Thinking about committing to one of our standard fitness training programs but not sure if it’s right for you? This step by step guide will show you how to customize your standard fitness training program to get the most out of it.
Step 1 – Perform Each Exercise Properly
Before your first workout, look over the exercises recommended for each of the three strength sessions in the first week. Make sure you know how to perform them properly, with good form. If you’re unsure, look up the exercise on Youtube. There are many videos there that demonstrate correct form. A few of our exercises are unique and when that’s the case, we’ll give you a full description, within the program, of how to perform them.
Step 2 – Complete the First Week
As you work through the first week of strength training sessions, note how hard or easy each exercise feels. You should feel you need to push yourself and make a strong effort to get to the end of each set but you shouldn’t feel completely exhausted at the end. The sets should never take you to failure, ie where you are unable to complete the set because your muscles simply cannot push any further.
Step 3 – Change the Strength Workouts to be Easier or Harder
- Increase or decrease the weight. For example, if the exercise calls for 10 lbs in a backpack and this feels too light, increase it to 15 lbs. If it feels too heavy, reduce it to 5 lbs. Continue to tweak the weight in each set until your muscles feel tired by the end of the set but not fully exhausted.
- Alternate or repeat the arm or leg you’re using. For example, if you’re doing an exercise that works one leg at a time, such as step ups, you can make the exercise easier by alternating legs. You can make it harder by performing all reps first on one leg and then on the other leg.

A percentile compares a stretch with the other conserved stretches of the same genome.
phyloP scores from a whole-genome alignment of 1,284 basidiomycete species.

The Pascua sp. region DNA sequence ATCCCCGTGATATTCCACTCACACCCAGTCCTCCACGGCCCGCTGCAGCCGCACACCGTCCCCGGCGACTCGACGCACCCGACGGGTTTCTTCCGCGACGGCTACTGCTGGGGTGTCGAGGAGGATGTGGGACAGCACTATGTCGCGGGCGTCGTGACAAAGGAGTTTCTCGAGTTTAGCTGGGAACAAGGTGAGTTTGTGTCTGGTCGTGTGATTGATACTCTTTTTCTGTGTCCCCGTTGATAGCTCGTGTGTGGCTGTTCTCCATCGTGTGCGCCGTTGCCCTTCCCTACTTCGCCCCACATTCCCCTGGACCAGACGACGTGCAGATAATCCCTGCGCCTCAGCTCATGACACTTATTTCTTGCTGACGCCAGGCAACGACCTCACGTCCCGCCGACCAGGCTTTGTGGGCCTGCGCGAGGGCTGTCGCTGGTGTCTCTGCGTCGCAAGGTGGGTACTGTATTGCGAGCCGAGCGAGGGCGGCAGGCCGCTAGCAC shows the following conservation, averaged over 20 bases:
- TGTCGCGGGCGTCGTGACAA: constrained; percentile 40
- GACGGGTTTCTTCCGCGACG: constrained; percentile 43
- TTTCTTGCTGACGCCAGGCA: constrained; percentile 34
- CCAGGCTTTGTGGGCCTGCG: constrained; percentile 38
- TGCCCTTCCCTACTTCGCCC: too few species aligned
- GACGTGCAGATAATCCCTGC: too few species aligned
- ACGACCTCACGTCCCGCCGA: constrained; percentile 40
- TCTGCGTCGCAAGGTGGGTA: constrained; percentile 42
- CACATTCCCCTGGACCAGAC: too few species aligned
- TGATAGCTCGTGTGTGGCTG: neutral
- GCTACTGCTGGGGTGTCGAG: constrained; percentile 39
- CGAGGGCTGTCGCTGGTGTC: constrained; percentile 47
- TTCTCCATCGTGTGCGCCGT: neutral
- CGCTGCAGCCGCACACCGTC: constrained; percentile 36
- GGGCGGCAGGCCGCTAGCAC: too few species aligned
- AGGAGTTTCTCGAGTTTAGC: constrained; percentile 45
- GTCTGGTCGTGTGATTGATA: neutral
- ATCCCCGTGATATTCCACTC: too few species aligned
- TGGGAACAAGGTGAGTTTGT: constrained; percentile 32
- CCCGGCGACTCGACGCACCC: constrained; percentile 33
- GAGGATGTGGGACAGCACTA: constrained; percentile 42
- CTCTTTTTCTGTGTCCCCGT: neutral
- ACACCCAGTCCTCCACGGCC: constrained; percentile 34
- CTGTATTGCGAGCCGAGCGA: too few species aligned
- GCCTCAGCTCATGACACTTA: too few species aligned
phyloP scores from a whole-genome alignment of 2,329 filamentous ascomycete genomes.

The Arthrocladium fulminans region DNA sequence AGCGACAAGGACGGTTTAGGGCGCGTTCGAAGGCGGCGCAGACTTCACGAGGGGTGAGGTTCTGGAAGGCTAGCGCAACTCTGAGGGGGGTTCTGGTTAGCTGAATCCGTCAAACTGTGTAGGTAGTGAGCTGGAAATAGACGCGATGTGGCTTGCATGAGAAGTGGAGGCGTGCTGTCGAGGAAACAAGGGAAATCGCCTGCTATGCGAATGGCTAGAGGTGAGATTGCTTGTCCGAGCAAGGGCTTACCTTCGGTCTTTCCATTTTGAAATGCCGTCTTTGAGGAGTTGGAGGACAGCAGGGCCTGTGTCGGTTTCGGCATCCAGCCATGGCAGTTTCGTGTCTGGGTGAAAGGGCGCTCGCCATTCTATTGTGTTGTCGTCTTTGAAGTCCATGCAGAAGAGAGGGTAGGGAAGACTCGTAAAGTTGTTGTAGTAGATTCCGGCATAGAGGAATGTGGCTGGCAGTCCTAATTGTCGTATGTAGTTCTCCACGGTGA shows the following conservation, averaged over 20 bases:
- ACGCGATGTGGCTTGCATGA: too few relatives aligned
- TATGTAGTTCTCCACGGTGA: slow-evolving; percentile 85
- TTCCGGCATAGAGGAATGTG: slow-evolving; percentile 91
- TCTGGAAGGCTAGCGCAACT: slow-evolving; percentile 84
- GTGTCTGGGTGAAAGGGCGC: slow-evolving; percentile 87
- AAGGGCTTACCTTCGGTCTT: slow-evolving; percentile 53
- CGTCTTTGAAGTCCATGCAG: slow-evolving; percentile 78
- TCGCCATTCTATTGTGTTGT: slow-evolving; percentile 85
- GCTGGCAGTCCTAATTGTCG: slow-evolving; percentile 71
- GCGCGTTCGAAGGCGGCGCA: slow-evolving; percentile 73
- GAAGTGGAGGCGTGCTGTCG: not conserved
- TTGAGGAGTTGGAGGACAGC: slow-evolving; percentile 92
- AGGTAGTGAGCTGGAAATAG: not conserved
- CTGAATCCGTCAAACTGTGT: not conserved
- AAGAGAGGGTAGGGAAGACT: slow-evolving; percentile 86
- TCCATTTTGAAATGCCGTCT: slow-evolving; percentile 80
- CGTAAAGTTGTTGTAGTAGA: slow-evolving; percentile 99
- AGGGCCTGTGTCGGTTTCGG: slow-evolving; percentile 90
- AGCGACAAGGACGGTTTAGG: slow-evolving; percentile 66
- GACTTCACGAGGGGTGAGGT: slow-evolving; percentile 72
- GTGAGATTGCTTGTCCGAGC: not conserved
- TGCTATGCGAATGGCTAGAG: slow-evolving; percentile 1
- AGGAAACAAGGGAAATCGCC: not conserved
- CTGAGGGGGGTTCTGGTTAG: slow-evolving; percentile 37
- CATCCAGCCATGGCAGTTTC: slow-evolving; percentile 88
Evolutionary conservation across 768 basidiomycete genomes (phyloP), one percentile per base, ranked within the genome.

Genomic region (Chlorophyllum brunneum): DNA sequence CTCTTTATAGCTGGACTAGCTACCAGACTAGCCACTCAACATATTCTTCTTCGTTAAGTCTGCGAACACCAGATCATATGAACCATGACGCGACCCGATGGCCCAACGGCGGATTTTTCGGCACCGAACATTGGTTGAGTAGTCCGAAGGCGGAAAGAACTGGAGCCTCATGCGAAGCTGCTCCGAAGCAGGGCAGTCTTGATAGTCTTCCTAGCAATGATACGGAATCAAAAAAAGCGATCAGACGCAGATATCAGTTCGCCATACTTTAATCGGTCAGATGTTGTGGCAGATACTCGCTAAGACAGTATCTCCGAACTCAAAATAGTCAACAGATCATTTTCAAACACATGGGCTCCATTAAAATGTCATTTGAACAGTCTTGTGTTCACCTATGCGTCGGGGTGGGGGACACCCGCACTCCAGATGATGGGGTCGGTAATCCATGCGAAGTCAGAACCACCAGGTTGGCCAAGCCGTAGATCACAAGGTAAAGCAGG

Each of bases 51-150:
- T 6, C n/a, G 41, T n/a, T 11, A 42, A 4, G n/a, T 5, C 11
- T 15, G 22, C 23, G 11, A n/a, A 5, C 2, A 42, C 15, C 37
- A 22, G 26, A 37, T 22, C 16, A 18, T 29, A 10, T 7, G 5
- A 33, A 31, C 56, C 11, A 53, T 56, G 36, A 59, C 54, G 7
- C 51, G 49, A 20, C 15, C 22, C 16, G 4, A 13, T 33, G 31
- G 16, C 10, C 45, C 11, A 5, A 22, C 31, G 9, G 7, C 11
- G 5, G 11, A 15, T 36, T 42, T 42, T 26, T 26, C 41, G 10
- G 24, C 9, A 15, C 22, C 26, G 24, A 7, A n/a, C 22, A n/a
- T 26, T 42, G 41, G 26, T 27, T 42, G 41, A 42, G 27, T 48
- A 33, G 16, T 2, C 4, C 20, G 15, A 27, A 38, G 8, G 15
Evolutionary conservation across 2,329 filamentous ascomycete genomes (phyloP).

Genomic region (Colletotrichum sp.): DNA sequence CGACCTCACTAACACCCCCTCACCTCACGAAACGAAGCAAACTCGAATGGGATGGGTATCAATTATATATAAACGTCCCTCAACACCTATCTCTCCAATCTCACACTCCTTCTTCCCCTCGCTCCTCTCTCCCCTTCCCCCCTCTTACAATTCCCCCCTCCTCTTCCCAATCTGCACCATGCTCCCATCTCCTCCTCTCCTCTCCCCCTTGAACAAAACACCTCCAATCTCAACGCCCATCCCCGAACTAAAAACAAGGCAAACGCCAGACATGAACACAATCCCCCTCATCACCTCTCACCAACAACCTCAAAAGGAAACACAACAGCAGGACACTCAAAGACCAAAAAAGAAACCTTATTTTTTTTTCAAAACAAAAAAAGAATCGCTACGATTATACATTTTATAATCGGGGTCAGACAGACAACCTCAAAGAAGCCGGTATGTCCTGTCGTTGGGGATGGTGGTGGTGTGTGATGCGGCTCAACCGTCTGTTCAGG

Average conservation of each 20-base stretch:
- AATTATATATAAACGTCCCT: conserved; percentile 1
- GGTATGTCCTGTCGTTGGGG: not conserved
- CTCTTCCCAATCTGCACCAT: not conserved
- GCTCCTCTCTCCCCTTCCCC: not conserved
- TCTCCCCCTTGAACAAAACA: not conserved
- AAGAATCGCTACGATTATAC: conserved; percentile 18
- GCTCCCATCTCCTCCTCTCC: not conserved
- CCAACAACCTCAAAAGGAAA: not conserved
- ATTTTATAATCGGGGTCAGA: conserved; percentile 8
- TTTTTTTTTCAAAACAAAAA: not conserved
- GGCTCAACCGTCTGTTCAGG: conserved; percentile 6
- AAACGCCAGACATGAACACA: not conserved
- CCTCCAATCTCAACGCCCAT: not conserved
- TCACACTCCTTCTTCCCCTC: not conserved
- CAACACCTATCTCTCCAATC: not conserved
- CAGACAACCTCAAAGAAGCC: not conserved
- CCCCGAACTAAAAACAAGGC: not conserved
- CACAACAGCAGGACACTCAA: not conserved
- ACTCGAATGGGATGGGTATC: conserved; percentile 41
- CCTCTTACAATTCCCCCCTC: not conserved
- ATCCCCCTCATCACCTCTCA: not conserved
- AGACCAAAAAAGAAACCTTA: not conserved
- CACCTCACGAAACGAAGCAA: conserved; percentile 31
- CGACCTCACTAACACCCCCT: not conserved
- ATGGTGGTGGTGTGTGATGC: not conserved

- Increase or decrease the time. Some exercises, such as planks, are held for a certain length of time. If you feel your muscles are failing before the end of the prescribed time, stop. Note how many seconds you lasted. If you get to the end of the prescribed time and you’re still feeling strong, continue until the exercise feels hard – perhaps a little shaking or trembling sets in as you try to hold the position. Again, note how many seconds you held the position.
- Challenge your balance. You can make some exercises harder or easier by changing your base of support. Push ups are easier when your hands are spread wider apart and harder when your hands are closer together. They are harder when your legs are elevated and easier when your hands are elevated. Exercises done standing up can be made more challenging by standing on an unsteady surface, like a Bosu, or standing on one foot. Again be sure to note any changes you’ve made so you can repeat them the following week.
- Increase or decrease the rest time between sets. Allow yourself to take a longer rest if needed to catch your breath, slow down your heart rate and allow your muscles some recovery. If you’re ready to go but your rest period is not over, feel free to start again and not wait the full rest time.
Do not change the number of sets or reps because they are designed to create certain muscular adaptations.
Step 4 – Write it All Down
Your modifications to weight, time and balance become the base that you will build off of in coming weeks. For example, if the program called for a 30 second plank and you held it for 20 seconds, next week you will try for 25 seconds. If you increased the weight of an exercise from 10 lbs to 15 lbs, next week you will try to increase to 18 lbs or 20 lbs.
Continue to note your progress as you work through the weeks of your training program. This will provide a record of all the hard work you’ve done. It’s very comforting to look back and realize how much work you’ve done to get fit.
Step 5 – Customize Your Recovery Days
Every good training program includes some down time to allow your muscles to recover before you workout again. This is how strength gains are made. You work your muscles to fatigue and then they compensate by becoming stronger. This compensation can only happen during rest periods. If you are not resting enough, your muscles will not have a chance to get stronger. Working too hard is just as bad as not working hard enough.
This means you should take an extra rest day if you’re feeling exhausted. “Rest day” doesn’t necessarily mean “sitting on the couch day”. Often what the body needs most is to move in order to stretch and flush out tired muscles. This would be a good time to take a leisurely walk. Hike to a crag you’ve been wanting to check out. Or hike the first couple km of a long approach to a route you are training for. Remember to relax and take it easy.
Good luck with your program! As always, please drop us line at firstname.lastname@example.org if you have any questions or comments. For more on staying motivated for your training program, check out our article 8 Tips to Stay Motivated to Workout at Home.